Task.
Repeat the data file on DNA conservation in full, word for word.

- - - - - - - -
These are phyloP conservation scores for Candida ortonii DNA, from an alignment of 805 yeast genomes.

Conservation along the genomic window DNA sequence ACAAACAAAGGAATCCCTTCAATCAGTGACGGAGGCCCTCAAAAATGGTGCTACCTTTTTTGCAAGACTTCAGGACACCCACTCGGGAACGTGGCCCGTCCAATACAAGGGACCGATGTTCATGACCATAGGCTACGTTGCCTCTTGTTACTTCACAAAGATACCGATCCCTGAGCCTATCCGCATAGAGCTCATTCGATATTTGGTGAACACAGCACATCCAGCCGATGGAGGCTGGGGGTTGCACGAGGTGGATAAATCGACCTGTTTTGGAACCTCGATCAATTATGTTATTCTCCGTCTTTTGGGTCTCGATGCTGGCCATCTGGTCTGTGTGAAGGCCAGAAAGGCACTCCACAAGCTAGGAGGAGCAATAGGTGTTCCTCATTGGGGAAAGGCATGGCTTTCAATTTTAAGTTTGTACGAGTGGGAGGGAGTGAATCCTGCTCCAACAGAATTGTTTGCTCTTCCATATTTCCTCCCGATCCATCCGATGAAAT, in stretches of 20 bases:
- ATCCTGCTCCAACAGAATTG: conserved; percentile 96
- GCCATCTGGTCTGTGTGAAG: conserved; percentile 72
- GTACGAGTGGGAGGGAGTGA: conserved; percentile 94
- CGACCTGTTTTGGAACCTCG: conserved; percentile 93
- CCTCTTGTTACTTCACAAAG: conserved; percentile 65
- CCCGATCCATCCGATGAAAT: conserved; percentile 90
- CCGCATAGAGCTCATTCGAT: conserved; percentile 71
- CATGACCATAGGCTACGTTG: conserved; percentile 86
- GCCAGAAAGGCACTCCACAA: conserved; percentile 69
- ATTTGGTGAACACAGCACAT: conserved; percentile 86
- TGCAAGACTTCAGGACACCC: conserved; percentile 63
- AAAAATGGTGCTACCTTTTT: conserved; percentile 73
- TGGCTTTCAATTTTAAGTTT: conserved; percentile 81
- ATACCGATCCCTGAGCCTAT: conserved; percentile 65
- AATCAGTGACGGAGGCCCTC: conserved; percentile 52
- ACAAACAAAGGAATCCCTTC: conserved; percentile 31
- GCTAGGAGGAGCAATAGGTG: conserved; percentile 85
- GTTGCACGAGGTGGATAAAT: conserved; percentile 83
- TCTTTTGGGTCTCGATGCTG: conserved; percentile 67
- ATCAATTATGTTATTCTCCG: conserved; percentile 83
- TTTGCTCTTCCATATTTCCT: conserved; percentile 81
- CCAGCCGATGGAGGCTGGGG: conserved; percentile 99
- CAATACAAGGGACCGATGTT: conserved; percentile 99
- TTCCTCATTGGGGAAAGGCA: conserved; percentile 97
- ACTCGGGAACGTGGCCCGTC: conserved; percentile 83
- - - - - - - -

These are phyloP conservation scores for Candida ortonii DNA, from an alignment of 805 yeast genomes.

Conservation along the genomic window DNA sequence ACAAACAAAGGAATCCCTTCAATCAGTGACGGAGGCCCTCAAAAATGGTGCTACCTTTTTTGCAAGACTTCAGGACACCCACTCGGGAACGTGGCCCGTCCAATACAAGGGACCGATGTTCATGACCATAGGCTACGTTGCCTCTTGTTACTTCACAAAGATACCGATCCCTGAGCCTATCCGCATAGAGCTCATTCGATATTTGGTGAACACAGCACATCCAGCCGATGGAGGCTGGGGGTTGCACGAGGTGGATAAATCGACCTGTTTTGGAACCTCGATCAATTATGTTATTCTCCGTCTTTTGGGTCTCGATGCTGGCCATCTGGTCTGTGTGAAGGCCAGAAAGGCACTCCACAAGCTAGGAGGAGCAATAGGTGTTCCTCATTGGGGAAAGGCATGGCTTTCAATTTTAAGTTTGTACGAGTGGGAGGGAGTGAATCCTGCTCCAACAGAATTGTTTGCTCTTCCATATTTCCTCCCGATCCATCCGATGAAAT, in stretches of 20 bases:
- ATCCTGCTCCAACAGAATTG: conserved; percentile 96
- GCCATCTGGTCTGTGTGAAG: conserved; percentile 72
- GTACGAGTGGGAGGGAGTGA: conserved; percentile 94
- CGACCTGTTTTGGAACCTCG: conserved; percentile 93
- CCTCTTGTTACTTCACAAAG: conserved; percentile 65
- CCCGATCCATCCGATGAAAT: conserved; percentile 90
- CCGCATAGAGCTCATTCGAT: conserved; percentile 71
- CATGACCATAGGCTACGTTG: conserved; percentile 86
- GCCAGAAAGGCACTCCACAA: conserved; percentile 69
- ATTTGGTGAACACAGCACAT: conserved; percentile 86
- TGCAAGACTTCAGGACACCC: conserved; percentile 63
- AAAAATGGTGCTACCTTTTT: conserved; percentile 73
- TGGCTTTCAATTTTAAGTTT: conserved; percentile 81
- ATACCGATCCCTGAGCCTAT: conserved; percentile 65
- AATCAGTGACGGAGGCCCTC: conserved; percentile 52
- ACAAACAAAGGAATCCCTTC: conserved; percentile 31
- GCTAGGAGGAGCAATAGGTG: conserved; percentile 85
- GTTGCACGAGGTGGATAAAT: conserved; percentile 83
- TCTTTTGGGTCTCGATGCTG: conserved; percentile 67
- ATCAATTATGTTATTCTCCG: conserved; percentile 83
- TTTGCTCTTCCATATTTCCT: conserved; percentile 81
- CCAGCCGATGGAGGCTGGGG: conserved; percentile 99
- CAATACAAGGGACCGATGTT: conserved; percentile 99
- TTCCTCATTGGGGAAAGGCA: conserved; percentile 97
- ACTCGGGAACGTGGCCCGTC: conserved; percentile 83